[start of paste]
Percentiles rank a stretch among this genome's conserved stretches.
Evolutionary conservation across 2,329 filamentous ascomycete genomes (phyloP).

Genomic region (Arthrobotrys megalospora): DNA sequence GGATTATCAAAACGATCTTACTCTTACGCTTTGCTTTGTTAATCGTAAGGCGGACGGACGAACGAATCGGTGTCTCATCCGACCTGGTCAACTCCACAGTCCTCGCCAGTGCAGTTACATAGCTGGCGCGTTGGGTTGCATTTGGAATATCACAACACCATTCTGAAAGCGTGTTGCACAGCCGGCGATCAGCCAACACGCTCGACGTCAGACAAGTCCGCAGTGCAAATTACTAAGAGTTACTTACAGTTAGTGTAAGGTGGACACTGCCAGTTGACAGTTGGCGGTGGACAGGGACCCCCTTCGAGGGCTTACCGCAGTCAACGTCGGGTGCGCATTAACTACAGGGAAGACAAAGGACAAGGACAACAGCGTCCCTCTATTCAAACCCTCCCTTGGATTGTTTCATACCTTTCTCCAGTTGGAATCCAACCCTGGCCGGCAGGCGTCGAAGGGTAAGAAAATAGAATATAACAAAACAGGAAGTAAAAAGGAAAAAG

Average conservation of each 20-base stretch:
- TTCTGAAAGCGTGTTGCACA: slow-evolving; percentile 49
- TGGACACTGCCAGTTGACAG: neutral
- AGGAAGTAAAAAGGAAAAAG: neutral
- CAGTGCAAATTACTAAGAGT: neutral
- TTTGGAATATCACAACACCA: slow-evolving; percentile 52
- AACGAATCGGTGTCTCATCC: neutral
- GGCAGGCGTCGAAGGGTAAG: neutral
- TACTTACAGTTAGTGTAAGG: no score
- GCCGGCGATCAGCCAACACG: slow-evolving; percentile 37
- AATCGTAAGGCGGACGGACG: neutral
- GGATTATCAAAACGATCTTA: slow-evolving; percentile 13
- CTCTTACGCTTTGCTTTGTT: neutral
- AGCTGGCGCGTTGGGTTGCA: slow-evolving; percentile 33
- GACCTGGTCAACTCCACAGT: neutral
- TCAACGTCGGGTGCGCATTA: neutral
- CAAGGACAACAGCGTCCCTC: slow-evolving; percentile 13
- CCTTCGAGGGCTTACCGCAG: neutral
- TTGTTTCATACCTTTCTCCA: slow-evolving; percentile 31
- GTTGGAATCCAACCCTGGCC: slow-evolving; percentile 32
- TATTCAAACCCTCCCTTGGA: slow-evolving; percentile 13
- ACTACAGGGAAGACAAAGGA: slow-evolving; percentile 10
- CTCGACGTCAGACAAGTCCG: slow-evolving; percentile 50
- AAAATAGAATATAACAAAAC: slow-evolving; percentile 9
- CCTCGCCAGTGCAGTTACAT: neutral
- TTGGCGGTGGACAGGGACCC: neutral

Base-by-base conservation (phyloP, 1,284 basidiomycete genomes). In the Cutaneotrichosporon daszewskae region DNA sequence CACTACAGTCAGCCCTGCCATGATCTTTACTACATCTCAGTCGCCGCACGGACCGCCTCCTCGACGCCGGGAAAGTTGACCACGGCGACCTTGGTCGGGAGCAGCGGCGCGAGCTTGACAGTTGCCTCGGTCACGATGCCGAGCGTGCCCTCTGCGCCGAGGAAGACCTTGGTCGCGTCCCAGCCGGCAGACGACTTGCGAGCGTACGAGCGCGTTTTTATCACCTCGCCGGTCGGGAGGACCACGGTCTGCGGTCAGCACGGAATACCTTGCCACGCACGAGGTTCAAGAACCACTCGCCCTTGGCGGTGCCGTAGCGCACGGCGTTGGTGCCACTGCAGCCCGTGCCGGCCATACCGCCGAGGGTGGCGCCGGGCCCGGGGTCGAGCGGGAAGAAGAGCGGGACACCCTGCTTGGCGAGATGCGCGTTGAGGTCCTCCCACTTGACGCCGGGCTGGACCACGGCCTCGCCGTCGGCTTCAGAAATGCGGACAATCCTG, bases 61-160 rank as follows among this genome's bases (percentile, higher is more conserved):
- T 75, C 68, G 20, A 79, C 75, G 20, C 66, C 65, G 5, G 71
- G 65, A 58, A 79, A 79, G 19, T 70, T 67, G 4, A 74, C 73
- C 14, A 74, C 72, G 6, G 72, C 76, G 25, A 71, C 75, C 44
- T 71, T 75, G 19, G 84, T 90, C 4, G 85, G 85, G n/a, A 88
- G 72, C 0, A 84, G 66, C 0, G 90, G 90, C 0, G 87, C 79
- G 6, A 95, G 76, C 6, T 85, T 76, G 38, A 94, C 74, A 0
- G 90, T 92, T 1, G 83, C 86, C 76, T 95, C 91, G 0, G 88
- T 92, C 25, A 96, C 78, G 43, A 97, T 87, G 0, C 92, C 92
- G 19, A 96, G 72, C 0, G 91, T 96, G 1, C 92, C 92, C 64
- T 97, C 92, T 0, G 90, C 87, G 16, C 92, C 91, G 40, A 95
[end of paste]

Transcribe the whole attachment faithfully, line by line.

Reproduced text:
Percentiles rank a stretch among this genome's conserved stretches.
Evolutionary conservation across 2,329 filamentous ascomycete genomes (phyloP).

Genomic region (Arthrobotrys megalospora): DNA sequence GGATTATCAAAACGATCTTACTCTTACGCTTTGCTTTGTTAATCGTAAGGCGGACGGACGAACGAATCGGTGTCTCATCCGACCTGGTCAACTCCACAGTCCTCGCCAGTGCAGTTACATAGCTGGCGCGTTGGGTTGCATTTGGAATATCACAACACCATTCTGAAAGCGTGTTGCACAGCCGGCGATCAGCCAACACGCTCGACGTCAGACAAGTCCGCAGTGCAAATTACTAAGAGTTACTTACAGTTAGTGTAAGGTGGACACTGCCAGTTGACAGTTGGCGGTGGACAGGGACCCCCTTCGAGGGCTTACCGCAGTCAACGTCGGGTGCGCATTAACTACAGGGAAGACAAAGGACAAGGACAACAGCGTCCCTCTATTCAAACCCTCCCTTGGATTGTTTCATACCTTTCTCCAGTTGGAATCCAACCCTGGCCGGCAGGCGTCGAAGGGTAAGAAAATAGAATATAACAAAACAGGAAGTAAAAAGGAAAAAG

Average conservation of each 20-base stretch:
- TTCTGAAAGCGTGTTGCACA: slow-evolving; percentile 49
- TGGACACTGCCAGTTGACAG: neutral
- AGGAAGTAAAAAGGAAAAAG: neutral
- CAGTGCAAATTACTAAGAGT: neutral
- TTTGGAATATCACAACACCA: slow-evolving; percentile 52
- AACGAATCGGTGTCTCATCC: neutral
- GGCAGGCGTCGAAGGGTAAG: neutral
- TACTTACAGTTAGTGTAAGG: no score
- GCCGGCGATCAGCCAACACG: slow-evolving; percentile 37
- AATCGTAAGGCGGACGGACG: neutral
- GGATTATCAAAACGATCTTA: slow-evolving; percentile 13
- CTCTTACGCTTTGCTTTGTT: neutral
- AGCTGGCGCGTTGGGTTGCA: slow-evolving; percentile 33
- GACCTGGTCAACTCCACAGT: neutral
- TCAACGTCGGGTGCGCATTA: neutral
- CAAGGACAACAGCGTCCCTC: slow-evolving; percentile 13
- CCTTCGAGGGCTTACCGCAG: neutral
- TTGTTTCATACCTTTCTCCA: slow-evolving; percentile 31
- GTTGGAATCCAACCCTGGCC: slow-evolving; percentile 32
- TATTCAAACCCTCCCTTGGA: slow-evolving; percentile 13
- ACTACAGGGAAGACAAAGGA: slow-evolving; percentile 10
- CTCGACGTCAGACAAGTCCG: slow-evolving; percentile 50
- AAAATAGAATATAACAAAAC: slow-evolving; percentile 9
- CCTCGCCAGTGCAGTTACAT: neutral
- TTGGCGGTGGACAGGGACCC: neutral

Base-by-base conservation (phyloP, 1,284 basidiomycete genomes). In the Cutaneotrichosporon daszewskae region DNA sequence CACTACAGTCAGCCCTGCCATGATCTTTACTACATCTCAGTCGCCGCACGGACCGCCTCCTCGACGCCGGGAAAGTTGACCACGGCGACCTTGGTCGGGAGCAGCGGCGCGAGCTTGACAGTTGCCTCGGTCACGATGCCGAGCGTGCCCTCTGCGCCGAGGAAGACCTTGGTCGCGTCCCAGCCGGCAGACGACTTGCGAGCGTACGAGCGCGTTTTTATCACCTCGCCGGTCGGGAGGACCACGGTCTGCGGTCAGCACGGAATACCTTGCCACGCACGAGGTTCAAGAACCACTCGCCCTTGGCGGTGCCGTAGCGCACGGCGTTGGTGCCACTGCAGCCCGTGCCGGCCATACCGCCGAGGGTGGCGCCGGGCCCGGGGTCGAGCGGGAAGAAGAGCGGGACACCCTGCTTGGCGAGATGCGCGTTGAGGTCCTCCCACTTGACGCCGGGCTGGACCACGGCCTCGCCGTCGGCTTCAGAAATGCGGACAATCCTG, bases 61-160 rank as follows among this genome's bases (percentile, higher is more conserved):
- T 75, C 68, G 20, A 79, C 75, G 20, C 66, C 65, G 5, G 71
- G 65, A 58, A 79, A 79, G 19, T 70, T 67, G 4, A 74, C 73
- C 14, A 74, C 72, G 6, G 72, C 76, G 25, A 71, C 75, C 44
- T 71, T 75, G 19, G 84, T 90, C 4, G 85, G 85, G n/a, A 88
- G 72, C 0, A 84, G 66, C 0, G 90, G 90, C 0, G 87, C 79
- G 6, A 95, G 76, C 6, T 85, T 76, G 38, A 94, C 74, A 0
- G 90, T 92, T 1, G 83, C 86, C 76, T 95, C 91, G 0, G 88
- T 92, C 25, A 96, C 78, G 43, A 97, T 87, G 0, C 92, C 92
- G 19, A 96, G 72, C 0, G 91, T 96, G 1, C 92, C 92, C 64
- T 97, C 92, T 0, G 90, C 87, G 16, C 92, C 91, G 40, A 95